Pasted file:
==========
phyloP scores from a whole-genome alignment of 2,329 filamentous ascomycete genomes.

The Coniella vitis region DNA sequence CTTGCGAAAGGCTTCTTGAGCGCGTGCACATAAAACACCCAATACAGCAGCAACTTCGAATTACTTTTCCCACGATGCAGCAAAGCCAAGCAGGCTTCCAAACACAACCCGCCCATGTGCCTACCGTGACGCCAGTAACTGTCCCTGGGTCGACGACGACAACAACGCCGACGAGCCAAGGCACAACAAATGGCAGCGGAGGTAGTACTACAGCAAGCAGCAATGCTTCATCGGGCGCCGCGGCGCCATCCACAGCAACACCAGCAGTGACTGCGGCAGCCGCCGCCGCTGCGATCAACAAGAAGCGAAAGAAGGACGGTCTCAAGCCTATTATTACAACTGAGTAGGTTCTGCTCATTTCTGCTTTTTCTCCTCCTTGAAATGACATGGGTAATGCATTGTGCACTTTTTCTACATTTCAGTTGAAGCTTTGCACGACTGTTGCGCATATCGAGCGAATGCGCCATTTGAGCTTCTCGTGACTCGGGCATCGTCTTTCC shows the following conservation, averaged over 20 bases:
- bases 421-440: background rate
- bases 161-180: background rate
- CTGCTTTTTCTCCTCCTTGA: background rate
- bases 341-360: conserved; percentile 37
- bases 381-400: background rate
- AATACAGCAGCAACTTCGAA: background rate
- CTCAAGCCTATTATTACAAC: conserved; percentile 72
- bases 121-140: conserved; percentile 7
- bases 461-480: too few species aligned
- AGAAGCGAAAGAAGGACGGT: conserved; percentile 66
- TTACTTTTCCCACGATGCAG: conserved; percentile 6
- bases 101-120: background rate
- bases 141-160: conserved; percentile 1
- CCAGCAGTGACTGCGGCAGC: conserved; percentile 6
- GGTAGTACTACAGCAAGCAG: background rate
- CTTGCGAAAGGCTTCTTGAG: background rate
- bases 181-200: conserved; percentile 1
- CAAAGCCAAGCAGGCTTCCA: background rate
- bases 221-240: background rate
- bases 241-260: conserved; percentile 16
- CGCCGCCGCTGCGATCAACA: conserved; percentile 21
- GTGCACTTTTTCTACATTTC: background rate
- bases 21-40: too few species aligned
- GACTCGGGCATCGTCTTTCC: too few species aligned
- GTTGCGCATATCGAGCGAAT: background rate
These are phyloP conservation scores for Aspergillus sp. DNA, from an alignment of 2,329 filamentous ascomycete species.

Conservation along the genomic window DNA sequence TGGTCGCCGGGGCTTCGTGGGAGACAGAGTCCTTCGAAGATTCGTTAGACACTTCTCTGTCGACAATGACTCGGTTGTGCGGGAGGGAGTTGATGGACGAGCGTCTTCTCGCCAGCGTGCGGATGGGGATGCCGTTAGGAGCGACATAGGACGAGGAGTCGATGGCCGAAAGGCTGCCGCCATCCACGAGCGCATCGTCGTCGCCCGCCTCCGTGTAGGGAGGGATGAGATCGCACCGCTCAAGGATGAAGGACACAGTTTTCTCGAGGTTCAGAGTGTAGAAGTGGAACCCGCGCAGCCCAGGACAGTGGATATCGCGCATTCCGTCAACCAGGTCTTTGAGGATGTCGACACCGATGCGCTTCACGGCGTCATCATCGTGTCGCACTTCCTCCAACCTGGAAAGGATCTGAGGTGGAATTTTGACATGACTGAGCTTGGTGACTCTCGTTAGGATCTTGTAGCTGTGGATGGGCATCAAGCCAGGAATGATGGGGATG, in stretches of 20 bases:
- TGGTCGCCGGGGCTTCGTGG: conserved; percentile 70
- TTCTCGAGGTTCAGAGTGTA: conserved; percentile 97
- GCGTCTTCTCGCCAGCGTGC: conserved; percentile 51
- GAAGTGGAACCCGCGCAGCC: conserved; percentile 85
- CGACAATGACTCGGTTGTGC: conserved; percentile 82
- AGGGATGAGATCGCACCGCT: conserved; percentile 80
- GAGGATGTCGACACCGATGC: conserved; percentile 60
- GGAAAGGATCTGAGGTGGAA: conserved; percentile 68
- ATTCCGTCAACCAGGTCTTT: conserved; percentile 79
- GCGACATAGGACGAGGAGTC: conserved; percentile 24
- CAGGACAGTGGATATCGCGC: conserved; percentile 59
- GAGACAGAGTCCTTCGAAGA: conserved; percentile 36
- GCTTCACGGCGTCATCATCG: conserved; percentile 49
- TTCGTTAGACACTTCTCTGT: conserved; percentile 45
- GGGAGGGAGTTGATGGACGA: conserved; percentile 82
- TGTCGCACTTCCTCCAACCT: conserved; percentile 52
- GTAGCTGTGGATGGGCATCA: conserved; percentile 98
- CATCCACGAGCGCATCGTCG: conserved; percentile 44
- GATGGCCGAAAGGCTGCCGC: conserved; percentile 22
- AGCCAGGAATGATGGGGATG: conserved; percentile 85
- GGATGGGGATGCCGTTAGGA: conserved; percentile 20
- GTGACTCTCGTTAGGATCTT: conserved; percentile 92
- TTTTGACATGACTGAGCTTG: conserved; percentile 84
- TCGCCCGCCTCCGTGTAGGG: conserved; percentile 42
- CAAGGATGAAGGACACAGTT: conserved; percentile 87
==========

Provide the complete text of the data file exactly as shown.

phyloP scores from a whole-genome alignment of 2,329 filamentous ascomycete genomes.

The Coniella vitis region DNA sequence CTTGCGAAAGGCTTCTTGAGCGCGTGCACATAAAACACCCAATACAGCAGCAACTTCGAATTACTTTTCCCACGATGCAGCAAAGCCAAGCAGGCTTCCAAACACAACCCGCCCATGTGCCTACCGTGACGCCAGTAACTGTCCCTGGGTCGACGACGACAACAACGCCGACGAGCCAAGGCACAACAAATGGCAGCGGAGGTAGTACTACAGCAAGCAGCAATGCTTCATCGGGCGCCGCGGCGCCATCCACAGCAACACCAGCAGTGACTGCGGCAGCCGCCGCCGCTGCGATCAACAAGAAGCGAAAGAAGGACGGTCTCAAGCCTATTATTACAACTGAGTAGGTTCTGCTCATTTCTGCTTTTTCTCCTCCTTGAAATGACATGGGTAATGCATTGTGCACTTTTTCTACATTTCAGTTGAAGCTTTGCACGACTGTTGCGCATATCGAGCGAATGCGCCATTTGAGCTTCTCGTGACTCGGGCATCGTCTTTCC shows the following conservation, averaged over 20 bases:
- bases 421-440: background rate
- bases 161-180: background rate
- CTGCTTTTTCTCCTCCTTGA: background rate
- bases 341-360: conserved; percentile 37
- bases 381-400: background rate
- AATACAGCAGCAACTTCGAA: background rate
- CTCAAGCCTATTATTACAAC: conserved; percentile 72
- bases 121-140: conserved; percentile 7
- bases 461-480: too few species aligned
- AGAAGCGAAAGAAGGACGGT: conserved; percentile 66
- TTACTTTTCCCACGATGCAG: conserved; percentile 6
- bases 101-120: background rate
- bases 141-160: conserved; percentile 1
- CCAGCAGTGACTGCGGCAGC: conserved; percentile 6
- GGTAGTACTACAGCAAGCAG: background rate
- CTTGCGAAAGGCTTCTTGAG: background rate
- bases 181-200: conserved; percentile 1
- CAAAGCCAAGCAGGCTTCCA: background rate
- bases 221-240: background rate
- bases 241-260: conserved; percentile 16
- CGCCGCCGCTGCGATCAACA: conserved; percentile 21
- GTGCACTTTTTCTACATTTC: background rate
- bases 21-40: too few species aligned
- GACTCGGGCATCGTCTTTCC: too few species aligned
- GTTGCGCATATCGAGCGAAT: background rate
These are phyloP conservation scores for Aspergillus sp. DNA, from an alignment of 2,329 filamentous ascomycete species.

Conservation along the genomic window DNA sequence TGGTCGCCGGGGCTTCGTGGGAGACAGAGTCCTTCGAAGATTCGTTAGACACTTCTCTGTCGACAATGACTCGGTTGTGCGGGAGGGAGTTGATGGACGAGCGTCTTCTCGCCAGCGTGCGGATGGGGATGCCGTTAGGAGCGACATAGGACGAGGAGTCGATGGCCGAAAGGCTGCCGCCATCCACGAGCGCATCGTCGTCGCCCGCCTCCGTGTAGGGAGGGATGAGATCGCACCGCTCAAGGATGAAGGACACAGTTTTCTCGAGGTTCAGAGTGTAGAAGTGGAACCCGCGCAGCCCAGGACAGTGGATATCGCGCATTCCGTCAACCAGGTCTTTGAGGATGTCGACACCGATGCGCTTCACGGCGTCATCATCGTGTCGCACTTCCTCCAACCTGGAAAGGATCTGAGGTGGAATTTTGACATGACTGAGCTTGGTGACTCTCGTTAGGATCTTGTAGCTGTGGATGGGCATCAAGCCAGGAATGATGGGGATG, in stretches of 20 bases:
- TGGTCGCCGGGGCTTCGTGG: conserved; percentile 70
- TTCTCGAGGTTCAGAGTGTA: conserved; percentile 97
- GCGTCTTCTCGCCAGCGTGC: conserved; percentile 51
- GAAGTGGAACCCGCGCAGCC: conserved; percentile 85
- CGACAATGACTCGGTTGTGC: conserved; percentile 82
- AGGGATGAGATCGCACCGCT: conserved; percentile 80
- GAGGATGTCGACACCGATGC: conserved; percentile 60
- GGAAAGGATCTGAGGTGGAA: conserved; percentile 68
- ATTCCGTCAACCAGGTCTTT: conserved; percentile 79
- GCGACATAGGACGAGGAGTC: conserved; percentile 24
- CAGGACAGTGGATATCGCGC: conserved; percentile 59
- GAGACAGAGTCCTTCGAAGA: conserved; percentile 36
- GCTTCACGGCGTCATCATCG: conserved; percentile 49
- TTCGTTAGACACTTCTCTGT: conserved; percentile 45
- GGGAGGGAGTTGATGGACGA: conserved; percentile 82
- TGTCGCACTTCCTCCAACCT: conserved; percentile 52
- GTAGCTGTGGATGGGCATCA: conserved; percentile 98
- CATCCACGAGCGCATCGTCG: conserved; percentile 44
- GATGGCCGAAAGGCTGCCGC: conserved; percentile 22
- AGCCAGGAATGATGGGGATG: conserved; percentile 85
- GGATGGGGATGCCGTTAGGA: conserved; percentile 20
- GTGACTCTCGTTAGGATCTT: conserved; percentile 92
- TTTTGACATGACTGAGCTTG: conserved; percentile 84
- TCGCCCGCCTCCGTGTAGGG: conserved; percentile 42
- CAAGGATGAAGGACACAGTT: conserved; percentile 87